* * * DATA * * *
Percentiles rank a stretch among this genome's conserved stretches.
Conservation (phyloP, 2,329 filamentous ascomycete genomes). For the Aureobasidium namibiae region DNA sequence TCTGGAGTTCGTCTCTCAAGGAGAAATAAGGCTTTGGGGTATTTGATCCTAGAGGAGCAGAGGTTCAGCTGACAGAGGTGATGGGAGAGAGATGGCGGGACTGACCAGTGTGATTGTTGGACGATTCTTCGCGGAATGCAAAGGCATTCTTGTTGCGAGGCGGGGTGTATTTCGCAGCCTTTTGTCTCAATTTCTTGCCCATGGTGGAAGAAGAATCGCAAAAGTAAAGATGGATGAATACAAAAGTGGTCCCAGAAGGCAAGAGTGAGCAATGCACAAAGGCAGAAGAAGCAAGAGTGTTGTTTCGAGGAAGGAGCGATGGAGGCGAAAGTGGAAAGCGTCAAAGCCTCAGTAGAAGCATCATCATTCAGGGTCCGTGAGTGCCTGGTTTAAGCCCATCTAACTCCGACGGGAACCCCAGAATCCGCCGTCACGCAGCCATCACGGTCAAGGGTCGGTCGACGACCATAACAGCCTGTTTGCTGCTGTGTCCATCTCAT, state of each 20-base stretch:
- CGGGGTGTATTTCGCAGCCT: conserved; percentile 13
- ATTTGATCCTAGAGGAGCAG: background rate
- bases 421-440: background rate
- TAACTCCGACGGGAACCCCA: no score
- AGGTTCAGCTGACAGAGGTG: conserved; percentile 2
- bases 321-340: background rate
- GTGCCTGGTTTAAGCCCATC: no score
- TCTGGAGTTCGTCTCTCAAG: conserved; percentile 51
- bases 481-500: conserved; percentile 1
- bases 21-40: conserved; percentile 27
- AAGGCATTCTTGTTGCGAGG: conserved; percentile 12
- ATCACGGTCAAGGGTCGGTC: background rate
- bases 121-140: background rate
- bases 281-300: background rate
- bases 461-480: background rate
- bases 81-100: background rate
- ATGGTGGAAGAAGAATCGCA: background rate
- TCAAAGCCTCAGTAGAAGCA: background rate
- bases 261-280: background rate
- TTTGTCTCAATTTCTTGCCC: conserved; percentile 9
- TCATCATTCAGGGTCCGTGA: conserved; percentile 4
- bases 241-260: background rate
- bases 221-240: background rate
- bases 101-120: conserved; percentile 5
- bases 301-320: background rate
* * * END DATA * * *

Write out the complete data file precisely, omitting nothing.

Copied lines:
Percentiles rank a stretch among this genome's conserved stretches.
Conservation (phyloP, 2,329 filamentous ascomycete genomes). For the Aureobasidium namibiae region DNA sequence TCTGGAGTTCGTCTCTCAAGGAGAAATAAGGCTTTGGGGTATTTGATCCTAGAGGAGCAGAGGTTCAGCTGACAGAGGTGATGGGAGAGAGATGGCGGGACTGACCAGTGTGATTGTTGGACGATTCTTCGCGGAATGCAAAGGCATTCTTGTTGCGAGGCGGGGTGTATTTCGCAGCCTTTTGTCTCAATTTCTTGCCCATGGTGGAAGAAGAATCGCAAAAGTAAAGATGGATGAATACAAAAGTGGTCCCAGAAGGCAAGAGTGAGCAATGCACAAAGGCAGAAGAAGCAAGAGTGTTGTTTCGAGGAAGGAGCGATGGAGGCGAAAGTGGAAAGCGTCAAAGCCTCAGTAGAAGCATCATCATTCAGGGTCCGTGAGTGCCTGGTTTAAGCCCATCTAACTCCGACGGGAACCCCAGAATCCGCCGTCACGCAGCCATCACGGTCAAGGGTCGGTCGACGACCATAACAGCCTGTTTGCTGCTGTGTCCATCTCAT, state of each 20-base stretch:
- CGGGGTGTATTTCGCAGCCT: conserved; percentile 13
- ATTTGATCCTAGAGGAGCAG: background rate
- bases 421-440: background rate
- TAACTCCGACGGGAACCCCA: no score
- AGGTTCAGCTGACAGAGGTG: conserved; percentile 2
- bases 321-340: background rate
- GTGCCTGGTTTAAGCCCATC: no score
- TCTGGAGTTCGTCTCTCAAG: conserved; percentile 51
- bases 481-500: conserved; percentile 1
- bases 21-40: conserved; percentile 27
- AAGGCATTCTTGTTGCGAGG: conserved; percentile 12
- ATCACGGTCAAGGGTCGGTC: background rate
- bases 121-140: background rate
- bases 281-300: background rate
- bases 461-480: background rate
- bases 81-100: background rate
- ATGGTGGAAGAAGAATCGCA: background rate
- TCAAAGCCTCAGTAGAAGCA: background rate
- bases 261-280: background rate
- TTTGTCTCAATTTCTTGCCC: conserved; percentile 9
- TCATCATTCAGGGTCCGTGA: conserved; percentile 4
- bases 241-260: background rate
- bases 221-240: background rate
- bases 101-120: conserved; percentile 5
- bases 301-320: background rate